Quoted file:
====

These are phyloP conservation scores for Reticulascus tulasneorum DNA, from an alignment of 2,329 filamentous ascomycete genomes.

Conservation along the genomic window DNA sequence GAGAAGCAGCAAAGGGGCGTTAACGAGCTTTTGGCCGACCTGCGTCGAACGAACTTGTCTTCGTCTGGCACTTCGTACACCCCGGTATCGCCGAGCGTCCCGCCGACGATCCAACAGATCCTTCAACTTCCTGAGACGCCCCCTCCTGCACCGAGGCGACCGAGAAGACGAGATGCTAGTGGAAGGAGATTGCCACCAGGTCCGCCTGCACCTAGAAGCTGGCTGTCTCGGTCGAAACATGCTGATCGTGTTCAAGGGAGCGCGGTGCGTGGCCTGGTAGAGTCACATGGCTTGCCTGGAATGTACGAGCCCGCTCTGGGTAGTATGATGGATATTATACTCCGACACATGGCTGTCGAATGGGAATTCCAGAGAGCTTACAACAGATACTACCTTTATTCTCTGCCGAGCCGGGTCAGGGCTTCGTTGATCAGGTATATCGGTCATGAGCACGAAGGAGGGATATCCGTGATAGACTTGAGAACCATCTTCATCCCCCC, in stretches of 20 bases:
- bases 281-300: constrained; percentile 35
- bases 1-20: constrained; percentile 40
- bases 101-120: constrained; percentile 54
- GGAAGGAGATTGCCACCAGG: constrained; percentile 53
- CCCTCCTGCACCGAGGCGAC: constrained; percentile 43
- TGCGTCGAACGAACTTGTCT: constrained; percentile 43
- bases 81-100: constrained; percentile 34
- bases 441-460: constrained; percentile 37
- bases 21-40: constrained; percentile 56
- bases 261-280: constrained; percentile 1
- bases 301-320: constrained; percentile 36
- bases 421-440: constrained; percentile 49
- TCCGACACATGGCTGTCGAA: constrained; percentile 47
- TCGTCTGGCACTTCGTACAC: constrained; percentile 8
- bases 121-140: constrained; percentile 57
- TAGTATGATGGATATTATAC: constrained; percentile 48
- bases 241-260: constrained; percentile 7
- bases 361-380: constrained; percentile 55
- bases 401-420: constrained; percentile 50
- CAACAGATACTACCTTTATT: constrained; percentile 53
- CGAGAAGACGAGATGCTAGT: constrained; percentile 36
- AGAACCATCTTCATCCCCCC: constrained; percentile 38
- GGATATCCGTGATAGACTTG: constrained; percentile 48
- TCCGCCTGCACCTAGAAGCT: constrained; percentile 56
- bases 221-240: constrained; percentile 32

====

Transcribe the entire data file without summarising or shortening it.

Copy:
These are phyloP conservation scores for Reticulascus tulasneorum DNA, from an alignment of 2,329 filamentous ascomycete genomes.

Conservation along the genomic window DNA sequence GAGAAGCAGCAAAGGGGCGTTAACGAGCTTTTGGCCGACCTGCGTCGAACGAACTTGTCTTCGTCTGGCACTTCGTACACCCCGGTATCGCCGAGCGTCCCGCCGACGATCCAACAGATCCTTCAACTTCCTGAGACGCCCCCTCCTGCACCGAGGCGACCGAGAAGACGAGATGCTAGTGGAAGGAGATTGCCACCAGGTCCGCCTGCACCTAGAAGCTGGCTGTCTCGGTCGAAACATGCTGATCGTGTTCAAGGGAGCGCGGTGCGTGGCCTGGTAGAGTCACATGGCTTGCCTGGAATGTACGAGCCCGCTCTGGGTAGTATGATGGATATTATACTCCGACACATGGCTGTCGAATGGGAATTCCAGAGAGCTTACAACAGATACTACCTTTATTCTCTGCCGAGCCGGGTCAGGGCTTCGTTGATCAGGTATATCGGTCATGAGCACGAAGGAGGGATATCCGTGATAGACTTGAGAACCATCTTCATCCCCCC, in stretches of 20 bases:
- bases 281-300: constrained; percentile 35
- bases 1-20: constrained; percentile 40
- bases 101-120: constrained; percentile 54
- GGAAGGAGATTGCCACCAGG: constrained; percentile 53
- CCCTCCTGCACCGAGGCGAC: constrained; percentile 43
- TGCGTCGAACGAACTTGTCT: constrained; percentile 43
- bases 81-100: constrained; percentile 34
- bases 441-460: constrained; percentile 37
- bases 21-40: constrained; percentile 56
- bases 261-280: constrained; percentile 1
- bases 301-320: constrained; percentile 36
- bases 421-440: constrained; percentile 49
- TCCGACACATGGCTGTCGAA: constrained; percentile 47
- TCGTCTGGCACTTCGTACAC: constrained; percentile 8
- bases 121-140: constrained; percentile 57
- TAGTATGATGGATATTATAC: constrained; percentile 48
- bases 241-260: constrained; percentile 7
- bases 361-380: constrained; percentile 55
- bases 401-420: constrained; percentile 50
- CAACAGATACTACCTTTATT: constrained; percentile 53
- CGAGAAGACGAGATGCTAGT: constrained; percentile 36
- AGAACCATCTTCATCCCCCC: constrained; percentile 38
- GGATATCCGTGATAGACTTG: constrained; percentile 48
- TCCGCCTGCACCTAGAAGCT: constrained; percentile 56
- bases 221-240: constrained; percentile 32